In a statement, the authority said: “We announce that we have run out of necessary fuel to operate the only power plant in Gaza due to PA taxes imposed on fuel purchased for the plant.”
According to the statement, shutting the plant down would further disrupt the electricity distribution schedule, which currently involves between 12 to 16 hours off and only eight to 12 hours on. Following the shortage, the distribution of electricity in the Strip is down to around six hours a day.
In March, after a complete shutdown of the plant, the Palestinian national unity government said it exempted the electricity plant from paying the imposed taxes for a period of three months.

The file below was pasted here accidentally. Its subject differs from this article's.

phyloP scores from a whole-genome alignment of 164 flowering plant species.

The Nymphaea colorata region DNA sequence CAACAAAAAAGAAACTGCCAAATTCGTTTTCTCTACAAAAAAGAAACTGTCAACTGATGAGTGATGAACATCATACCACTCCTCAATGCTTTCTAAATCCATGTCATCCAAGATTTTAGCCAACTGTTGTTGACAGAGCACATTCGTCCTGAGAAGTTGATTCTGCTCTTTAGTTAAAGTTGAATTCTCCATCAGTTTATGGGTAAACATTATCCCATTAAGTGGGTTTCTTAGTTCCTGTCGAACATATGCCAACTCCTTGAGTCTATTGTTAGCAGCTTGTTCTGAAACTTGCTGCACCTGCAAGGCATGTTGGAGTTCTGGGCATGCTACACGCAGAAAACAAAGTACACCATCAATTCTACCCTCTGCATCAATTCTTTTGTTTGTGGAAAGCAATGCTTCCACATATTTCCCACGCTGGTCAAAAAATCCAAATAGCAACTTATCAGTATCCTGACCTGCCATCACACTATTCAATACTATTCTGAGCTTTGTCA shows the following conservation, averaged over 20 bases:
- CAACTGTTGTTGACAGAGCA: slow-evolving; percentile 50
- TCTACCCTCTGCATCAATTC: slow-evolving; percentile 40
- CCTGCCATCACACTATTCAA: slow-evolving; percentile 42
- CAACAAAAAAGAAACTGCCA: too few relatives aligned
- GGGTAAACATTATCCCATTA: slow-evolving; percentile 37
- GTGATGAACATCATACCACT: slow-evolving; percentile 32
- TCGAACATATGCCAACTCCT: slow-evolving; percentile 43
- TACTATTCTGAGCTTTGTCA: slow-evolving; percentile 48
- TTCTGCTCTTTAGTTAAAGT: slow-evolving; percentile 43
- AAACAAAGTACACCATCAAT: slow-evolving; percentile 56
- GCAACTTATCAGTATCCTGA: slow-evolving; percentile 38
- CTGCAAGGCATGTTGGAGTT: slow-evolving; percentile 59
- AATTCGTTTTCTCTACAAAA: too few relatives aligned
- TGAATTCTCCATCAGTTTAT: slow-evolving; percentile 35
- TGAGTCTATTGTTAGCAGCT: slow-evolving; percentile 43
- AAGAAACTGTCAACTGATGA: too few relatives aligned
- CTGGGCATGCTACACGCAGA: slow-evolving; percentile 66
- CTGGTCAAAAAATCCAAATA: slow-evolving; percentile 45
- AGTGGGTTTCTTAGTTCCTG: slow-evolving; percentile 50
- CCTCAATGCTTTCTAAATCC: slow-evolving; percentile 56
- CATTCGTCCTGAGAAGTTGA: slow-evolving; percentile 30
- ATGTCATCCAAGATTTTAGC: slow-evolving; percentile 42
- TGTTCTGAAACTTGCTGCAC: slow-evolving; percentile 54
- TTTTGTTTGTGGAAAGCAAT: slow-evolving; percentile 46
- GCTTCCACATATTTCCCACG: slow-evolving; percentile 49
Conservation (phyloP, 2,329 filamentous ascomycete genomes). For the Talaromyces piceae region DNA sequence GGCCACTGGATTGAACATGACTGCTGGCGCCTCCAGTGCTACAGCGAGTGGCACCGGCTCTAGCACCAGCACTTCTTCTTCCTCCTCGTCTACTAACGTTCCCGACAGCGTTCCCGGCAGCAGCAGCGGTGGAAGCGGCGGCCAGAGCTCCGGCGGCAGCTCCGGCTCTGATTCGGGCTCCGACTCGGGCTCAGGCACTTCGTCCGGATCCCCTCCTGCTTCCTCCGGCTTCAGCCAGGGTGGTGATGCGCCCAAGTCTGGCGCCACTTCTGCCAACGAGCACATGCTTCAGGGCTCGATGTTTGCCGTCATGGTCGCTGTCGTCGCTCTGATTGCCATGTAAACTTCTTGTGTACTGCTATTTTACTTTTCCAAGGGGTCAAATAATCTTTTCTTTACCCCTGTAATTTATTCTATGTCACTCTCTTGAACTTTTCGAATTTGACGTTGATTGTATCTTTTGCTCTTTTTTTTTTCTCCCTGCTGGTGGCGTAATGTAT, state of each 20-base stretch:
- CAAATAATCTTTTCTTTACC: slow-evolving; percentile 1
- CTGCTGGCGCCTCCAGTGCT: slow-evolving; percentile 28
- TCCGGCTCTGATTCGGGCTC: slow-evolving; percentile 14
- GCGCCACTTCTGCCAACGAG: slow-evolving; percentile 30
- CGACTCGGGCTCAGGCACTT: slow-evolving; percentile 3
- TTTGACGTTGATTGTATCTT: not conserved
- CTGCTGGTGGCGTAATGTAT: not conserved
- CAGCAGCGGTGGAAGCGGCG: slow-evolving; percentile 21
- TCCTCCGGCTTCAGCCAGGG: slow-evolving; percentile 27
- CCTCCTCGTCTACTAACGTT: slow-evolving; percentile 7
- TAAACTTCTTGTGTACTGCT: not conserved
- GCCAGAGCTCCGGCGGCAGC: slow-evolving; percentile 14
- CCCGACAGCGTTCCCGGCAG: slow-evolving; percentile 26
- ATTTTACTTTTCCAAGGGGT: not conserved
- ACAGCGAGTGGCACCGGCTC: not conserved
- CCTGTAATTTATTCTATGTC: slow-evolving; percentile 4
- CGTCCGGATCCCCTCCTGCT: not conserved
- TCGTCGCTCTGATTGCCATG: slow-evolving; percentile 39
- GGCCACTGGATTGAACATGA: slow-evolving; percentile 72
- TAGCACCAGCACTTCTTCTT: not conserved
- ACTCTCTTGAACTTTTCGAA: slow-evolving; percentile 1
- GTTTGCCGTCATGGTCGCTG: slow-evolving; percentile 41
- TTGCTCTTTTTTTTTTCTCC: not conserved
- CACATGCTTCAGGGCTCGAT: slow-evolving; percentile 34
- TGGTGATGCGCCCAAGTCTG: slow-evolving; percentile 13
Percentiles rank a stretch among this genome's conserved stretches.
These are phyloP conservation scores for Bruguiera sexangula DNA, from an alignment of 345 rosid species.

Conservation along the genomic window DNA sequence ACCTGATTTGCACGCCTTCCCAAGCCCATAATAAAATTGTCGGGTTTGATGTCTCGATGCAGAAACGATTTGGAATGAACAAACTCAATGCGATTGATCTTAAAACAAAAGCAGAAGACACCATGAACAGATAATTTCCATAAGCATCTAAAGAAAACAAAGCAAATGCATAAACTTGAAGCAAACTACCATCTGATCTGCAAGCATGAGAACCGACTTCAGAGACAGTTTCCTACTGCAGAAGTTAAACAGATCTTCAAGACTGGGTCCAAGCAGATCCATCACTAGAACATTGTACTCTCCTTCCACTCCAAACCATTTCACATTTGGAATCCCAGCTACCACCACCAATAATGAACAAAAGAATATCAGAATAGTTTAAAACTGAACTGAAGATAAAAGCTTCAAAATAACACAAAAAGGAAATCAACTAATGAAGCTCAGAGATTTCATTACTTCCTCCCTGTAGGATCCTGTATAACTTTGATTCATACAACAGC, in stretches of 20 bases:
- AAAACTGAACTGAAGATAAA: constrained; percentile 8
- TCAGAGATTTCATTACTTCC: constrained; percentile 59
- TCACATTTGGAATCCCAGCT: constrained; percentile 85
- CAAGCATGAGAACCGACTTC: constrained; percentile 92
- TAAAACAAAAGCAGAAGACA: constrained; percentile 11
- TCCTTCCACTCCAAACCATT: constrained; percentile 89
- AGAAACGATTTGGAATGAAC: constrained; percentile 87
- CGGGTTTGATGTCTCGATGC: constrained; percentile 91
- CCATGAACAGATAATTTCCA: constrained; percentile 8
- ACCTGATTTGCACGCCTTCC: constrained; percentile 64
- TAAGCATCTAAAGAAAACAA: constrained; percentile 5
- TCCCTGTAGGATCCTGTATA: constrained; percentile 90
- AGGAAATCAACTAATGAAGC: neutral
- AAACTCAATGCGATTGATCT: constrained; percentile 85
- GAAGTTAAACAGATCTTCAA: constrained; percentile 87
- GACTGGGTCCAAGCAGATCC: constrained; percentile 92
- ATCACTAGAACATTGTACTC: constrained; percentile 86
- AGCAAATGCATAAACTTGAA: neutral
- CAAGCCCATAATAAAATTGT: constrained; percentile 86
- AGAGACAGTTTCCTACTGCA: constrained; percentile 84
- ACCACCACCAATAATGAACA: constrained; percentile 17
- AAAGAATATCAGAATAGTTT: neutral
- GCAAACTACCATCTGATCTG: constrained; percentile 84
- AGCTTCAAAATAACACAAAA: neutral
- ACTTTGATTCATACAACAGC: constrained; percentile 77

The energy authority in Gaza is attempting to purchase the fuel for the plant without paying the $0.80 per litre tax required by the Palestinian Authority (PA) based in the West Bank.
The plant requires 550,000 litres (145,000 gallons) of fuel per day to produce at capacity, the energy authority says, meaning a daily charge of $440,000.
Gaza is blockaded and controlled by both the Israeli occupation and Egypt. Both impose severe restrictions on the movement of people and all kinds of goods, including fuel for the electricity plant.
Gaza needs 400 megawatts of electricity per day but is currently producing only around 212. The electricity plant in Gaza produces 60 megawatts a day, which is supplemented by the 120 megawatts the energy authority buys from Israel and the 32 megawatts it buys from Egypt.